The following video sheds more light on the breakthrough:
YouTube Preview Image

Dr. Chandrasekhar (Spike) Narayan presently leads the Science and Technology Organization at IBM’s Almaden Research Center.

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16 Comments
 
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11:09 pm

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September 6, 2011
3:31 am

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Posted by: Alex
 
June 27, 2011
7:21 am

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Posted by: Shane Oakey
 
December 21, 2010
10:10 am

A new starch based bio-packaging material promises to replace polypropylene, helping the plastic packaging industry to reduce its reliance on oil.

http://www.cosmeticsdesign.com/Packaging-Design/A-sustainable-bio-packaging-material-to-replace-polypropylene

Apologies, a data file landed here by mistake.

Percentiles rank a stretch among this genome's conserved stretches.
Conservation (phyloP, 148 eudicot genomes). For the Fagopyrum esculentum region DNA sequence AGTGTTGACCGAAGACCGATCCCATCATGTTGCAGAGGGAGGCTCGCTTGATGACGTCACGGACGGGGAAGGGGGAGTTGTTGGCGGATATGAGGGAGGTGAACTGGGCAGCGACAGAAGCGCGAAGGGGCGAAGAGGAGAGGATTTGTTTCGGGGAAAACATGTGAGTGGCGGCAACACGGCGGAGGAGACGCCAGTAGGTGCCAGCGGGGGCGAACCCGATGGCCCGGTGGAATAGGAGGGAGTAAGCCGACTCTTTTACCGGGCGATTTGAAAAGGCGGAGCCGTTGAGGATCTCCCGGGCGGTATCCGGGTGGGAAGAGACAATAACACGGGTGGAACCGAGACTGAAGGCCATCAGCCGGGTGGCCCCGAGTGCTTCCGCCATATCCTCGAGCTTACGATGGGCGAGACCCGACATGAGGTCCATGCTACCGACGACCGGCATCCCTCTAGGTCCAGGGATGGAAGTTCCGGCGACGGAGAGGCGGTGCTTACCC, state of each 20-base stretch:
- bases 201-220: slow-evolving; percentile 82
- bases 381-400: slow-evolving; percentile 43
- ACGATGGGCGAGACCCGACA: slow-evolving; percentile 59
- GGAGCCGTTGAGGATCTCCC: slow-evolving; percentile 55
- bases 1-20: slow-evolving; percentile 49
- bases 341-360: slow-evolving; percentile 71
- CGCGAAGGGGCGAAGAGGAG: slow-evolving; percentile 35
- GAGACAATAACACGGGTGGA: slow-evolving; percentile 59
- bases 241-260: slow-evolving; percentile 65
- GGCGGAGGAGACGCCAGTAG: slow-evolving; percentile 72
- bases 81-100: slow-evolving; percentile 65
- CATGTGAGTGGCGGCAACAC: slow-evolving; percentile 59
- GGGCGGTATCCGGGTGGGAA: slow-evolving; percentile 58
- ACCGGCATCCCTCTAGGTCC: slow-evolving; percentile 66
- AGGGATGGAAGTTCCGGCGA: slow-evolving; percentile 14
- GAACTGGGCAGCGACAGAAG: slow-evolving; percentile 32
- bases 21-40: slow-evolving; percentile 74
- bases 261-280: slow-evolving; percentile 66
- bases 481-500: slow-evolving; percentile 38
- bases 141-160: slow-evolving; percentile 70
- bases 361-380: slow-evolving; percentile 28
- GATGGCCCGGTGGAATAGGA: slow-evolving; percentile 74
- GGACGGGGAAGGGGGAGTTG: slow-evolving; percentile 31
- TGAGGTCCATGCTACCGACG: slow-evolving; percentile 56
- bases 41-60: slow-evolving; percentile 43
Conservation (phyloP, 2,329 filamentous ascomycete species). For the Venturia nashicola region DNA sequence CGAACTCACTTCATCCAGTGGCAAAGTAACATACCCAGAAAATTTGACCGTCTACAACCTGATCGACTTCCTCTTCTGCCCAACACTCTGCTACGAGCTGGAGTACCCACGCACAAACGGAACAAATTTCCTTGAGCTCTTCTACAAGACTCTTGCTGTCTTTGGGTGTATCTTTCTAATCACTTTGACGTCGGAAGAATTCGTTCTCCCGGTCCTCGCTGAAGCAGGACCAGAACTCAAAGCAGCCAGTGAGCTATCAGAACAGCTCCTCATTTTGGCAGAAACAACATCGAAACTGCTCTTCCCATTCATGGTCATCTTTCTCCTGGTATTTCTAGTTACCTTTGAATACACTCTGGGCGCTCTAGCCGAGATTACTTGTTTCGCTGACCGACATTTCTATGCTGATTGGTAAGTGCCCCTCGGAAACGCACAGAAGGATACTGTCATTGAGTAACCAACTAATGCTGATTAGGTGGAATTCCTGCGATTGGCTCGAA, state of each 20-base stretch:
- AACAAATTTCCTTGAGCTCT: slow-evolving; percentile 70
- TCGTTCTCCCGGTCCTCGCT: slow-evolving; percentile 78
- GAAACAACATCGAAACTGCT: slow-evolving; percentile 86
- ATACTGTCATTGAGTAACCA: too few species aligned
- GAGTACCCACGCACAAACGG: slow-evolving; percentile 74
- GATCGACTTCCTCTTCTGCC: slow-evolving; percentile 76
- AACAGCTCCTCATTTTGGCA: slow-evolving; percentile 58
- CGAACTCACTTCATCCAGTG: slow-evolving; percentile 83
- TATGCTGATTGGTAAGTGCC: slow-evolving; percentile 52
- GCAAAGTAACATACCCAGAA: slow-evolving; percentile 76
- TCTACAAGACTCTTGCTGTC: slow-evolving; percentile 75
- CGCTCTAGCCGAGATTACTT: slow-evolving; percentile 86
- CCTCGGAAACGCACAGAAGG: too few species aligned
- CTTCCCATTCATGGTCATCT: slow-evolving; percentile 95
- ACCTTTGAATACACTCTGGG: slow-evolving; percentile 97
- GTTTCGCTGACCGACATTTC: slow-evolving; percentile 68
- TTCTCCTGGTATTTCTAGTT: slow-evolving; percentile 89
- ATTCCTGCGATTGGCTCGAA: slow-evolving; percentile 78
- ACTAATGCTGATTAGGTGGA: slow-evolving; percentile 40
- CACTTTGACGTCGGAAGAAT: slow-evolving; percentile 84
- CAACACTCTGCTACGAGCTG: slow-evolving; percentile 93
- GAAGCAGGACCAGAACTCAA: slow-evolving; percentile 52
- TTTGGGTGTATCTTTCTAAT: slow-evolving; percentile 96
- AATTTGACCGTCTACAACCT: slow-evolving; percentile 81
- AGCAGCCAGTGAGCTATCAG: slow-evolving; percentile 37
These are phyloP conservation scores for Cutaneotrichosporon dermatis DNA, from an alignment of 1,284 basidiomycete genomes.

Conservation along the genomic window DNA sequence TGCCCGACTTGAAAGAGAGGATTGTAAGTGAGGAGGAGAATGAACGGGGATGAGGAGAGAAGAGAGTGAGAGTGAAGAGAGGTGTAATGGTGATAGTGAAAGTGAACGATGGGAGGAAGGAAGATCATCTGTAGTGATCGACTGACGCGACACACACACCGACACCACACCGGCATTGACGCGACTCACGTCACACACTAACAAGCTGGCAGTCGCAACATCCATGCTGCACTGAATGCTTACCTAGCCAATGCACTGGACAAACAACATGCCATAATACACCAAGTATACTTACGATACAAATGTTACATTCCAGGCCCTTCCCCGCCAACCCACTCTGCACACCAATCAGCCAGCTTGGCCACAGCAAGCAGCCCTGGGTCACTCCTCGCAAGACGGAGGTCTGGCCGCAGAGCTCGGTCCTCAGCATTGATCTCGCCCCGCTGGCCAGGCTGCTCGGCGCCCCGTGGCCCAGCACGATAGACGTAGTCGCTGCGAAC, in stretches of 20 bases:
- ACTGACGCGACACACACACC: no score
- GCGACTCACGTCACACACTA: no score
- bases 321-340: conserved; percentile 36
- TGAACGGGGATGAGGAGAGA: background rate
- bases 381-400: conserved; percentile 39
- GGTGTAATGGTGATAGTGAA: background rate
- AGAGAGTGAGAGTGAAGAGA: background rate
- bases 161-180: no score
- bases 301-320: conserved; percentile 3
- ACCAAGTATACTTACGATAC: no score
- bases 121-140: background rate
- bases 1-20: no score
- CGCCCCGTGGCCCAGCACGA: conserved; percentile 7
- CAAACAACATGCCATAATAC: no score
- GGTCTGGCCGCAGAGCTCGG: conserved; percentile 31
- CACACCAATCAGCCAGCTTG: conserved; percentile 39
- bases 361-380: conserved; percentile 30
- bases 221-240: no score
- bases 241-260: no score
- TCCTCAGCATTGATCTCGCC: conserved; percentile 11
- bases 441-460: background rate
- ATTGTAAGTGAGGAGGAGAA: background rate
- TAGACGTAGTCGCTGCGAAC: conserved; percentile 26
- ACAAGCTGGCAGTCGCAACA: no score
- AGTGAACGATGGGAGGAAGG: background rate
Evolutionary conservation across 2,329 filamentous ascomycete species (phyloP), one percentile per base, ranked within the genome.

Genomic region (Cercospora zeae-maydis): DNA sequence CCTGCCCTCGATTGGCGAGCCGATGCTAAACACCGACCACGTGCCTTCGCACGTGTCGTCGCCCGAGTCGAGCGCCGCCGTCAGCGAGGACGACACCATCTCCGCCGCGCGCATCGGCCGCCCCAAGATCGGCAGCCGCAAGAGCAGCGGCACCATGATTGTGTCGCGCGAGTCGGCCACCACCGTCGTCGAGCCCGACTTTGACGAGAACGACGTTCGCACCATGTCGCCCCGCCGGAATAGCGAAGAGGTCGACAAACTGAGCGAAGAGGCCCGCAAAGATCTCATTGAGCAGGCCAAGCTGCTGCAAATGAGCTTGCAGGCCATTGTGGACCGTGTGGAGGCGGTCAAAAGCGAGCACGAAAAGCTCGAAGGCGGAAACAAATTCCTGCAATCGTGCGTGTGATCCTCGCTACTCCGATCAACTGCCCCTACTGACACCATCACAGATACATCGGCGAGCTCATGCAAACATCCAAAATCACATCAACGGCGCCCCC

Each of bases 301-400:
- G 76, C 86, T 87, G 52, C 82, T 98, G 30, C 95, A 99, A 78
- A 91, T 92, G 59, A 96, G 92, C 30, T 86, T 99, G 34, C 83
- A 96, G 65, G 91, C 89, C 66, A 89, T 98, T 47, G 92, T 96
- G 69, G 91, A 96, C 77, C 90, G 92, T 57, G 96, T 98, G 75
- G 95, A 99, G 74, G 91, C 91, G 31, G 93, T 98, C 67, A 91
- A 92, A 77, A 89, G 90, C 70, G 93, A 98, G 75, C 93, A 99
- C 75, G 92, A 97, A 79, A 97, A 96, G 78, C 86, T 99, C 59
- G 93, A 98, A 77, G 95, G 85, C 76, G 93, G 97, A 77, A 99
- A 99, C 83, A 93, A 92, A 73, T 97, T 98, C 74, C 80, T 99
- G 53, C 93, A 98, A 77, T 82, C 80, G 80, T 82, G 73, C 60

Posted by: Mike Aquasana
 
November 18, 2010
4:08 am

Yes! We can build a smarter planet with smarter plastics. This is great news that researchers around the world are leaning on the idea of going green even with plastics. It is apparent however, that not only a named few from IBM Research and Stanford University should take part but all of us! Even in minute ways we should strive to save the environment.

Start in our homes. We should reuse and recycle best as we can.


Posted by: Sarah Bernheim
 
November 16, 2010
6:12 am

Recycling Is a very important issue, it is the future, in my household we recycle everything from plastic bottles to tin cans. We make it a fun game rather than a chore so the children also enjoy recycling :)


Posted by: Brian Marconi